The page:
The Studio Museum in Harlem

In 2001, an exhibition at the Studio Museum in Harlem called “Freestyle” helped usher into the limelight a new generation of artists whose approaches to art making “challenged the art world and questioned conventional thinking about art made by artists of color,” says Leslie Hewitt, an assistant professor of professional practice in the visual arts concentration. Students in her class, “Freestyle and Displacement in Contemporary Art Practices,” explored their own subjectivities in ways that intersected with the concepts examined by the artists in the “Freestyle” exhibition, along with their contemporaries. The students met with some of the museum’s former artists-in-residence, art historians, and curators. The museum, founded in 1968, was created by a diverse group of artists, community activists, and philanthropists to support practicing artists and provide arts education.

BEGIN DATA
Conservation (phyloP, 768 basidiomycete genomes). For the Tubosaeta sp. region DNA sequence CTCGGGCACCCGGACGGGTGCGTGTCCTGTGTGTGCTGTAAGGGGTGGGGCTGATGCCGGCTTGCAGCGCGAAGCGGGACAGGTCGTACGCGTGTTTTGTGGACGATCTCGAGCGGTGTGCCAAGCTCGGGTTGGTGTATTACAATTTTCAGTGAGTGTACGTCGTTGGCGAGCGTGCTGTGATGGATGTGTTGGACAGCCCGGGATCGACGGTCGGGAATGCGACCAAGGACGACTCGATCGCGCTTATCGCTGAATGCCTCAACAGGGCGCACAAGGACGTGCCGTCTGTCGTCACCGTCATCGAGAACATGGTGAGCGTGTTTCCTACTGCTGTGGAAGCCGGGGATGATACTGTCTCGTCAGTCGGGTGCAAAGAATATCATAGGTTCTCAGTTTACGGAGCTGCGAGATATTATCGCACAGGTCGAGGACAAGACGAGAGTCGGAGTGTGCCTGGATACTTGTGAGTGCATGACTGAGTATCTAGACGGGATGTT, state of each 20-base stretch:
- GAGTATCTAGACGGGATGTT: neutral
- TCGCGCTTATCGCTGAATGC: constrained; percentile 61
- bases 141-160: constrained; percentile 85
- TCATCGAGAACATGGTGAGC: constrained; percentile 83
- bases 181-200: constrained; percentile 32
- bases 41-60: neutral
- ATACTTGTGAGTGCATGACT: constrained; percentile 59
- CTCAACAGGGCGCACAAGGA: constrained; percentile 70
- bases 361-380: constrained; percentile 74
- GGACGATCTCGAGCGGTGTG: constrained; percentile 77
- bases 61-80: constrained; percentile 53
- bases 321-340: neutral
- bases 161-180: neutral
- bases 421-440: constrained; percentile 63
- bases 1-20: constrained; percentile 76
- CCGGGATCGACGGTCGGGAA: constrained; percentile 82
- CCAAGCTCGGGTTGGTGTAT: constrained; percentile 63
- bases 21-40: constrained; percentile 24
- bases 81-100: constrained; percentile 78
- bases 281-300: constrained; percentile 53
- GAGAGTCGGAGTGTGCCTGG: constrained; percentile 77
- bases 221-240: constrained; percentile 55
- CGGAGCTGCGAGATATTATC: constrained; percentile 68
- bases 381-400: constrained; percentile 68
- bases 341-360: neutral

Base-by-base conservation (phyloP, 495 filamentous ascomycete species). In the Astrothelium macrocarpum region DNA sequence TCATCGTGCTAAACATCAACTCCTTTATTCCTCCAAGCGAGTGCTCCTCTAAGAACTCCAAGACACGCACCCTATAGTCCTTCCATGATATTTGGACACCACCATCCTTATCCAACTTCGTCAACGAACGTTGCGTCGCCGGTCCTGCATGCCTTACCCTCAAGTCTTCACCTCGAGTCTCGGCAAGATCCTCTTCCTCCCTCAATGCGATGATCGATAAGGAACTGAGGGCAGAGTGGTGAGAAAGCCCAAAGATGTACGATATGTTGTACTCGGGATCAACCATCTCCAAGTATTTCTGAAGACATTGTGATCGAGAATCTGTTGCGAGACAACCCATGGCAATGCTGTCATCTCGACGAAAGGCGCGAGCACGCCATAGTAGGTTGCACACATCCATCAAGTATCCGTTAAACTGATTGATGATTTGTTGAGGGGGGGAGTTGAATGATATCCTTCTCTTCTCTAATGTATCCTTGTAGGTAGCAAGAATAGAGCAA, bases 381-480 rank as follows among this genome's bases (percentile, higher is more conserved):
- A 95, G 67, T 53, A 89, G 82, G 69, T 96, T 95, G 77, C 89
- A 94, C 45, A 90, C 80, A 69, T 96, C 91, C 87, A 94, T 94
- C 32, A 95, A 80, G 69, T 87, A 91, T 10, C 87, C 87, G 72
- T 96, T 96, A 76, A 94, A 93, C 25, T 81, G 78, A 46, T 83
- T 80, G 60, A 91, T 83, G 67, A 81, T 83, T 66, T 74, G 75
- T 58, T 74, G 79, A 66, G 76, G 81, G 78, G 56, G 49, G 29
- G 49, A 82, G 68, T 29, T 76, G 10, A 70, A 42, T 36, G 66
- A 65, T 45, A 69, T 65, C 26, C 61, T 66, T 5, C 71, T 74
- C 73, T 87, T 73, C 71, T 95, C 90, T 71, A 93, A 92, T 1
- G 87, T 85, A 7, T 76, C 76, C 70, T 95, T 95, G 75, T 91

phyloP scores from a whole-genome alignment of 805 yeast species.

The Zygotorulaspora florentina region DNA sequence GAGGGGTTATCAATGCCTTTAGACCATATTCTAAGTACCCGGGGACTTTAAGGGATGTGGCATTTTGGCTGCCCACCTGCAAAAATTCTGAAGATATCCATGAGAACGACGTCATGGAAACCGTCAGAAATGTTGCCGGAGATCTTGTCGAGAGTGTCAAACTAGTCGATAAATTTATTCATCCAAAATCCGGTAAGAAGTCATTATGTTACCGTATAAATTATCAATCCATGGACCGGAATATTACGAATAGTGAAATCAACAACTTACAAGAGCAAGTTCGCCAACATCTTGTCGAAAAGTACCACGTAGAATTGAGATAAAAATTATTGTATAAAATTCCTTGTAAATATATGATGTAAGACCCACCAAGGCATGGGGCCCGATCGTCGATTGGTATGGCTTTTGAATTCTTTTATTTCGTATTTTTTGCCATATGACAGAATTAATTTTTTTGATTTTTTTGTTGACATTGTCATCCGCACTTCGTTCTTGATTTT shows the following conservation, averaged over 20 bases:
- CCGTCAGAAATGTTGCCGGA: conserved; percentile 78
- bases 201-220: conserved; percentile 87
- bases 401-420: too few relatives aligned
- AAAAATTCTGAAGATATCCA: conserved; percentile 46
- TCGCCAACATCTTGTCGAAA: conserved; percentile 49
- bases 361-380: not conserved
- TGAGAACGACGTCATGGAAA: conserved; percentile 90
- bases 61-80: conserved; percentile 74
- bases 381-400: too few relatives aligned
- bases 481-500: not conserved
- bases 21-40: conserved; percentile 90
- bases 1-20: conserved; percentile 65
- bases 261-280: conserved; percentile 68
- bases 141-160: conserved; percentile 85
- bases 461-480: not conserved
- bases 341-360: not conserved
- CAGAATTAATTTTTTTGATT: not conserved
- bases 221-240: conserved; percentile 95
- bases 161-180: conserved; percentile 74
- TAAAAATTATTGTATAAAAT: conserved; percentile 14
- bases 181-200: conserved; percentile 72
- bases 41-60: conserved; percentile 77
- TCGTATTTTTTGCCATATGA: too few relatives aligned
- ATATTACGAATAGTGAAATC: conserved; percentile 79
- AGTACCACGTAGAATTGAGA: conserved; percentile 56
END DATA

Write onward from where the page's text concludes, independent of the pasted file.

(from left) Thelma Golden, director and chief curator of the Studio Museum; Professor Leslie Hewitt; and Nico Wheadon, director